Time Warner has reportedly been in talks with Microsoft to buy a stake in America Online.
An unconfirmed report in today’s New York Post called the talks “advanced,” and said Microsoft might buy an approximately 50 percent stake in AOL, which would then be combined with its MSN unit. A later report by Reuters said the rumors of such a joint venture were “way overblown.”
Time Warner and Microsoft each declined to confirm the existence of any such talks, but the Post’s sources said a deal could come before the end of the year.
For years, Time Warner has been under pressure from shareholders to do something different with the ISP/portal unit. AOL’s paid subscriber base continues to plummet, from an all-time high of 26.7 million subscribers in 2002 to 21.7 million in March 2005. This summer, AOL began a new initiative to turn AOL.com into a public, ad-supported Web portal. The portal is still in beta stage, so it’s too early to tell if that strategy will pan out.
Shareholders have lost billions since the AOL/Time Warner merger, and the company has paid $510 million to settle SEC and Justice Department probes into how it booked ad deals. The company recently put aside $2 billion for potential shareholder settlements. In recent months, corporate raider Carl Icahn has amassed a stake in Time Warner with the intention of forcing the company into a number of strategy shifts he thinks will restore shareholder value, including increasing the company’s stock buy-back plans and spinning off its cable unit.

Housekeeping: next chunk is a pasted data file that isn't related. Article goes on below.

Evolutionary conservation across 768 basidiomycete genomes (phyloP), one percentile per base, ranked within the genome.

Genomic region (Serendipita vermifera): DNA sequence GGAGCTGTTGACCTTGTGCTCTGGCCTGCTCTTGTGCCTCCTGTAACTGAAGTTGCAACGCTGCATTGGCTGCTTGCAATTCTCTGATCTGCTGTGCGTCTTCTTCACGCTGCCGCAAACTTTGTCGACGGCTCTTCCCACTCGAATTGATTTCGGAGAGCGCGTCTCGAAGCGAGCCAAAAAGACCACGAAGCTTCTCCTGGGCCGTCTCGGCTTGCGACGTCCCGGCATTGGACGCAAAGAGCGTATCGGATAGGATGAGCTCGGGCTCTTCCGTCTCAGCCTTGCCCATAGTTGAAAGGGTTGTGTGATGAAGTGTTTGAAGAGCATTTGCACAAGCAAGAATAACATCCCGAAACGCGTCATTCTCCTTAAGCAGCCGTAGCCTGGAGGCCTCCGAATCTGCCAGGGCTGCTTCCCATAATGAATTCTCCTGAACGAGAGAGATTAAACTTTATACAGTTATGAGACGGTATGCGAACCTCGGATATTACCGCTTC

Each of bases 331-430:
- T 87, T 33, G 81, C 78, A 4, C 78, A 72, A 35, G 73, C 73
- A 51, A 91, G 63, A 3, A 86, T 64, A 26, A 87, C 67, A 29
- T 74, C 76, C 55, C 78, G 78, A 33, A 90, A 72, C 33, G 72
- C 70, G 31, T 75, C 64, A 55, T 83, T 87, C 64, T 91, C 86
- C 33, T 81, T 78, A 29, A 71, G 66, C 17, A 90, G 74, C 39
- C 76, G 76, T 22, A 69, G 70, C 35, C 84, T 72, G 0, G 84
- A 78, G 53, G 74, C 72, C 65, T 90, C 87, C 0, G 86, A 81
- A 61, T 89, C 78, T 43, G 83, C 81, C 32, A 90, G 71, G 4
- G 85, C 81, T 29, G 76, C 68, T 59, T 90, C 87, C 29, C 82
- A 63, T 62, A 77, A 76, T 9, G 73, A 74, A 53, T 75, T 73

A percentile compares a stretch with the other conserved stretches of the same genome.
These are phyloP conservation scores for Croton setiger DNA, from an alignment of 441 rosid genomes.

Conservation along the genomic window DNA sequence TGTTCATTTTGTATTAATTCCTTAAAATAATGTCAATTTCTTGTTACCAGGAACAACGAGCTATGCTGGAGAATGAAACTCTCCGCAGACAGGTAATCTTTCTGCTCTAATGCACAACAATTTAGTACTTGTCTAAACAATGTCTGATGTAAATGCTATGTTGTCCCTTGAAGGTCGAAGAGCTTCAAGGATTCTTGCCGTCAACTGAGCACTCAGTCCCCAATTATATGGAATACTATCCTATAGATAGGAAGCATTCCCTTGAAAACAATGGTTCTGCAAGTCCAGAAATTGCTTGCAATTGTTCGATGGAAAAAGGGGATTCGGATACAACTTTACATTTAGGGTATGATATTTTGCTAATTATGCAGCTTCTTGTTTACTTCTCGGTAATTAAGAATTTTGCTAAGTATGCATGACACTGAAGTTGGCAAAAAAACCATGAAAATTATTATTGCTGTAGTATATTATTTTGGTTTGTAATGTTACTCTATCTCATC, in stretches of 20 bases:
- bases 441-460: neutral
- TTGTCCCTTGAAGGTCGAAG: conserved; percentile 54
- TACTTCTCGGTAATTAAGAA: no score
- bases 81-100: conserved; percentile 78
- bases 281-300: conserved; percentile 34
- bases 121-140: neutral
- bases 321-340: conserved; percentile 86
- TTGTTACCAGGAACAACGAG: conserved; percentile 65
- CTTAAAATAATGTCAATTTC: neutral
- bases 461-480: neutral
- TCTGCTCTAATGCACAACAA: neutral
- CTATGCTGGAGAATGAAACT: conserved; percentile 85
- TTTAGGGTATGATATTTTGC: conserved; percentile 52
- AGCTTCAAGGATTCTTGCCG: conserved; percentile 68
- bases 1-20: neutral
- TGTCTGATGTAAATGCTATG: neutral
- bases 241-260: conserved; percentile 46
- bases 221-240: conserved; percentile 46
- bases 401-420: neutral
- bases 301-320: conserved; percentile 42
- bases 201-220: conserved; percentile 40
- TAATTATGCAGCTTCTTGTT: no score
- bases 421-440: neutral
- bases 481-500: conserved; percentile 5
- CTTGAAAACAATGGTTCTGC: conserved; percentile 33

Businesses near ‘PokeStops’ are enjoying a huge surge in footfall due to the popularity of Pokémon Go, according to our first major ... read more
A new organization, The Coalition for Better Ads, has been launched to “leverage consumer insights and cross-industry expertise to develop and implement ... read more